After calling his criminal history "concerning, if not frightening", a judge sentenced 26-year-old Michael Berst to prison Wednesday.Berst was convicted of intentional cruelty to animals and tampering with evidence after authorities say he beat his family's pit bull puppy to death with a hammer and threw the body in a dumpster last April.
He pled no contest to the charges.
Berst's lawyer told Judge William Wright that her client is a slave to drugs. Attorney Vicky Kenney said that Berst grew up on a farm and had seen animals be euthanized with a single blow to the head. That was his intent, according to Kenney, after the dog had not only made a mess on the kitchen floor but also had been biting his young children. She told the judge Berst was worried about the animal causing greater harm to his daughters who already had scars from the puppy's nips. Kenney said Berst is not a violent man.
"I don't want to down play the seriousness of this case, but it's a dog," said Kenney in court.But Deputy Hall County Attorney Nancy Berger-Schneider called the act "vile, cruel and the very definition of inhumane treatment."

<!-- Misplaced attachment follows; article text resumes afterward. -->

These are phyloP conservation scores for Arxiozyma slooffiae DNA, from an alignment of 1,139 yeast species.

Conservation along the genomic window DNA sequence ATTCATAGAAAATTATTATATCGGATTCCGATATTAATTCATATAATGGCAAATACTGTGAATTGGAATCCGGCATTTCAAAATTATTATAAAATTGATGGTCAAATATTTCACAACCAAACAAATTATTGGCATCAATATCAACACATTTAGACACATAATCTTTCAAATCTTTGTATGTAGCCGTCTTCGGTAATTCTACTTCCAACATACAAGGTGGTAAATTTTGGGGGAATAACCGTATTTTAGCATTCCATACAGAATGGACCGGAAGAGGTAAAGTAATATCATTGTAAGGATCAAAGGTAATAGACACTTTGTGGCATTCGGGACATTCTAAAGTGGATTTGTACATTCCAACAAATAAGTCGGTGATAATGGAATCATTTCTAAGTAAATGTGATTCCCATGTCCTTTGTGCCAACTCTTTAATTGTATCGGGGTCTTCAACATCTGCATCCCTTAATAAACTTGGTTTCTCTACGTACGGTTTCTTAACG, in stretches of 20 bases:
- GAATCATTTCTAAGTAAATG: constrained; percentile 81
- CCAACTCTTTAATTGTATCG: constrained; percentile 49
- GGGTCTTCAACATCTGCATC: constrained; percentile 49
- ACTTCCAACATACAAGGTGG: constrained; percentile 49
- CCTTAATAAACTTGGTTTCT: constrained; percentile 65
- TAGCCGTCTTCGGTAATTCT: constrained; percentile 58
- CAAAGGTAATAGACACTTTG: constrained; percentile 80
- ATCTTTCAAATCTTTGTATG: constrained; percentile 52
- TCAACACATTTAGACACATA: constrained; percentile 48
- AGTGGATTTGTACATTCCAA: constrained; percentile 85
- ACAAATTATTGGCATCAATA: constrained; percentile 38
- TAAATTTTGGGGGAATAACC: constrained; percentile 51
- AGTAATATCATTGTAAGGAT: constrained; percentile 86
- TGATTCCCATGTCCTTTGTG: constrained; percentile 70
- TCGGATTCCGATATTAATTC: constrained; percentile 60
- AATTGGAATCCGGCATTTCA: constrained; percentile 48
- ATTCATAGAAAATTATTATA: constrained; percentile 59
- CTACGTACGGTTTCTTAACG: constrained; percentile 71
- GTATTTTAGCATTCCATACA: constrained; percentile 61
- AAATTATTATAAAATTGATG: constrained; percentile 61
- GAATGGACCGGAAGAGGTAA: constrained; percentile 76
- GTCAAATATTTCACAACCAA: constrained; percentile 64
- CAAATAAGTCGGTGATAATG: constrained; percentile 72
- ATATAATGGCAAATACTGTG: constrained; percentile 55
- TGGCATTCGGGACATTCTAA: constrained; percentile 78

She told Judge Wright that Berst is violent and is at a high risk to reoffend. Berger-Schneider said the Grand Island man has had six different criminal cases since April, while on probation.
Before sentencing, Berst read a prepared apology from a piece of paper.
"Meth destroyed my life," he said. Berst told the judge that the killing of his dog flashes before him everyday. "No one can bring me back my dog."
He asked for treatment for his addiction to drugs.
"To all who I have harmed, I am sorry," he said. "Please don't put me in a cage and forget about me, give me the chance to show you I'm worth while."
"You did not euthanize that dog," said Judge Wright. "You were simply angry, and you botched it."
"What you did, in my opinion, whether under the influence of drugs or not is depraved," he said.
Judge Wright sentenced Berst to 20 to 60 months in prison on both charges, to be served concurrently.
He was also sentenced to 30 to 60 months for a separate burglary charge. That sentence will be served consecutively.
Berst was also ordered to pay $989.17 in restitution for both cases. The Central Nebraska Humane Society with collect $150.
Wright also referenced Nebraska's Good Time law, saying that Berst would likely serve about half of his sentence.
"It's the game the legislature plays with sentences," he said.